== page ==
Tech corner

eSports roundup 18/12/18

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Keeping on top of eSports can be hard work, so we’ve rounded up three of the top stories that will set the scene for 2019.

K-Swiss launches Immortals eSports lifestyle sneaker

Popular shoe brand K-Swiss recently announced the launch of its Immortals Icon sneaker, branching into the popularity of the Immortals eSports organisation.

The Los Angeles-based Immortals, which has teams across multiple eSports games such as Overwatch and Counter-Strike: Global Offensive, teamed up to design the shoe back in April, and now the limited edition product can be yours for $110 on the K-Swiss store.

The design reflects collaboration between Immortals professional players and K-Swiss’s world-leading designers; the Immortals logo is printed onto the bottom of the shoe, and it comes with two pairs of shoelaces in Immortals colours of black and teal that keen fans will instantly recognise.

K-Swiss is releasing two different shoes designs with the Immortals, with the second pair set to launch in mid-2019.

 

Blizzard abruptly kills off Heroes of the Storm eSports potential

Blizzard has recently announced unforeseen plans to scale down their game Heroes of the Storm, moving its developers to other games and putting an end to its eSports league. The news came as an unpleasant surprise to hundreds of Heroes of the Storm players and broadcasters, who now find themselves out of income streams with no warning.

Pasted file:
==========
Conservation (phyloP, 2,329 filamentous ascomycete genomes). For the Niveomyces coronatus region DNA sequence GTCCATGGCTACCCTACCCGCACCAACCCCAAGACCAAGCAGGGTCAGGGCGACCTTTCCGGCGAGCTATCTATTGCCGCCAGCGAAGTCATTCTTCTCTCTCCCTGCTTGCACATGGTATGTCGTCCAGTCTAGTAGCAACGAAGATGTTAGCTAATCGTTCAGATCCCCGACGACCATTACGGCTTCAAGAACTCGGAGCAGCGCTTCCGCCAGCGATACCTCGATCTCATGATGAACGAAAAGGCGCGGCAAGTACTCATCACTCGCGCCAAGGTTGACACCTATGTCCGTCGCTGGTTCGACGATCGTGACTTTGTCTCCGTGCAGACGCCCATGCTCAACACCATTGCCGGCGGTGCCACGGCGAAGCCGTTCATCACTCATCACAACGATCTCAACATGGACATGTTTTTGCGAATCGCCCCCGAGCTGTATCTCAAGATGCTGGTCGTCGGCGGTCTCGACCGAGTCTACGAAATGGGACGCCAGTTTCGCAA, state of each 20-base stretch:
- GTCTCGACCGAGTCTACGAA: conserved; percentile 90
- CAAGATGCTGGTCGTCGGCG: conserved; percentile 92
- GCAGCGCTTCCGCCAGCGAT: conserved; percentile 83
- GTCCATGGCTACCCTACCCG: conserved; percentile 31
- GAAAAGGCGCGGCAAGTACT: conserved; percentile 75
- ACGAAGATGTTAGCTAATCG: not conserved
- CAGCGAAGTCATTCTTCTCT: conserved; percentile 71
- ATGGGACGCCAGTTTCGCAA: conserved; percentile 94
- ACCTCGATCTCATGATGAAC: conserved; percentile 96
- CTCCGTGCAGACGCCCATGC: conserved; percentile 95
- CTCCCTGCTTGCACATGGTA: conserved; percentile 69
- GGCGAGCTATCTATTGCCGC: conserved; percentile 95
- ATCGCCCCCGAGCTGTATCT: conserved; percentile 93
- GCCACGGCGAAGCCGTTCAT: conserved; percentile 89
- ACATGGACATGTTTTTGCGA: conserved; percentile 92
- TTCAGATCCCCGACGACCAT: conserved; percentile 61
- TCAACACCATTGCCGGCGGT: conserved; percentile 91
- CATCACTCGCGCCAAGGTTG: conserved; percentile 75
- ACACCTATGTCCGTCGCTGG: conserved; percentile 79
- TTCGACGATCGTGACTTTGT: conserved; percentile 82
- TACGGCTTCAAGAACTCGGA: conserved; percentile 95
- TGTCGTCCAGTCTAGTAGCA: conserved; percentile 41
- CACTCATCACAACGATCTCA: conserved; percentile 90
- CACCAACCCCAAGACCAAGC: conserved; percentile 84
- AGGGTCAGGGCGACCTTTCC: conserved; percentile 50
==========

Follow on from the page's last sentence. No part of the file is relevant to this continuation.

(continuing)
The reduction of the game comes at the end of a year in which Blizzard has prioritised cost-cutting above all else. The developer has been looking to both spend less money and bolster its development teams so it can ship more games, and scaling down Heroes of the Storm and axing the game’s eSports league are the latest moves in this plan.

It’s not clear just how much support Heroes of the Storm will get in the future, but hopefully it won’t be left to fizzle out completely.

 

Government looking into potential for UK eSports as part of new DCMS inquiry

The Department for Digital, Culture, Media & Sport has announced that it has formed a Committee to explore the potential for eSports in the UK.

The inquiry will also examine the impact of virtual reality (VR) and augmented reality (AR) could have in the worlds of contact sport, entertainment and news. As for eSports, the Committee wants to explore the future of competitive gaming in the UK, and will also look into the links between video games and gambling, the effects of in-game spending on items such as loot boxes, and whether it needs stronger monitoring or regulation to ensure it doesn’t have too much of a negative impact on children.

In November of this year, the DCMS announced that the UK games industry contributed £1bn to the UK economy in 2017. In recent months, the Government has slowly become more aware of and interested in eSports in the UK, with the likes of Creative Industries Minister Margot James supporting the industry and events such as Women in eSports.

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